Haiti

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Footnotes



Introduction

Occupying the western portion of the Caribbean island of Hispaniola, Haiti was the first black-led republic and the first independent nation in Latin America and the Caribbean. Its long history of political violence, economic instability and natural disasters have contributed, however, to its current status as the poorest country in the Americas, with the legacies of the 2004 coup and the 2010 earthquake still felt particularly keenly. The current situation is difficult to assess, but sexual violence, abuse of women and children, violations of rights by security forces and human trafficking are all known to continue.


Geography

Haiti is a Caribbean country, located on the western portion of the island of Hispaniola, part of the Greater Antillean Archipelago. Its immediate neighbour, occupying the larger portion of the island, is the Dominican Republic. Haiti is the third largest Caribbean country, behind Cuba and the Dominican Republic. In addition to its territory on Hispaniola itself, Haiti also includes several smaller coastal islands, including the famous isle of Latòti, better known by its Spanish name of Tortuga. The capital is Port-au-Prince.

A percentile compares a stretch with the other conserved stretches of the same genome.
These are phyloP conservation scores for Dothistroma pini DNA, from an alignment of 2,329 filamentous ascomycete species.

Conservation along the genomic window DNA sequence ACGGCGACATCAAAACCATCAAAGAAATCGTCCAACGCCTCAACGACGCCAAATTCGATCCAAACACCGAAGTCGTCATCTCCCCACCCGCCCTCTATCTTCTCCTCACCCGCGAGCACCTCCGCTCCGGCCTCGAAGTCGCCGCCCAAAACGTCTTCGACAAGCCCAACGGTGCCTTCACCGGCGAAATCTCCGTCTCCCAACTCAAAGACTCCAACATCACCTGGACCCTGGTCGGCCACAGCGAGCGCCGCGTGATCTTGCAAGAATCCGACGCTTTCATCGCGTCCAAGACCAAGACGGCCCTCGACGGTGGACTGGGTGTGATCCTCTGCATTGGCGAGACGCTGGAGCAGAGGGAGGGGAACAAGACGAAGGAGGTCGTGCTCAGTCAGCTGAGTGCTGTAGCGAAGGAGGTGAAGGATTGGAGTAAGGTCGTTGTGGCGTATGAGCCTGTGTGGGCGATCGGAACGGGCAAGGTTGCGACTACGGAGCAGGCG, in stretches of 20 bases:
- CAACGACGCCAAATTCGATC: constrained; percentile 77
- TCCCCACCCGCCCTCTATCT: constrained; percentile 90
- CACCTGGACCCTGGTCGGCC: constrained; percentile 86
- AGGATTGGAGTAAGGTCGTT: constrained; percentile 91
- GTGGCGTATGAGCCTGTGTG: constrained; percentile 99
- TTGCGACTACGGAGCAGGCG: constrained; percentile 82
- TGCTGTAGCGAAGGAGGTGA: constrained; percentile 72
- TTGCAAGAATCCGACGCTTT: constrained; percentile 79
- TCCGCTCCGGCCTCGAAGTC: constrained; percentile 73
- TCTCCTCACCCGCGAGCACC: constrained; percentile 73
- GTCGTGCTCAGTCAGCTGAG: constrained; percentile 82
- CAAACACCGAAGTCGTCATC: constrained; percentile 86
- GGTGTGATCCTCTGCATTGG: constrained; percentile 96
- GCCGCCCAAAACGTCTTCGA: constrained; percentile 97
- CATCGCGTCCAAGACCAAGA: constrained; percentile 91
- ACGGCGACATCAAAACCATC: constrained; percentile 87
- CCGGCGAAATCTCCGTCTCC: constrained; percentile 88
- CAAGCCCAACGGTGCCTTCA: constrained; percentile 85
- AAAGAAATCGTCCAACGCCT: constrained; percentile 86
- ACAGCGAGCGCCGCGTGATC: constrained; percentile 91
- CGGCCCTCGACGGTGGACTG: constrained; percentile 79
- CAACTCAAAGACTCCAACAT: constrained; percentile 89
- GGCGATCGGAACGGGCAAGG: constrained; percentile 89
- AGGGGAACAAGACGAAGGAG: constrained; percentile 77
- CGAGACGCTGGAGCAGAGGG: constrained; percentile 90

Haiti’s name derives from the indigenous Taíno word for land of high mountains, which reflects the island's rugged interior landscape. Unfortunately, the geological situation of the Haiti has also been a source of great destruction, being situated over a major fault. As a result, the island has suffered numerous devastating earthquakes, the most recent of which in 2010 is estimated to have killed as many as 85000 people. In addition to the threat of seismic activity, Haiti is also at risk from the frequent hurricanes that pass through the Caribbean, disrupting its normally tropical climate.

Population and Language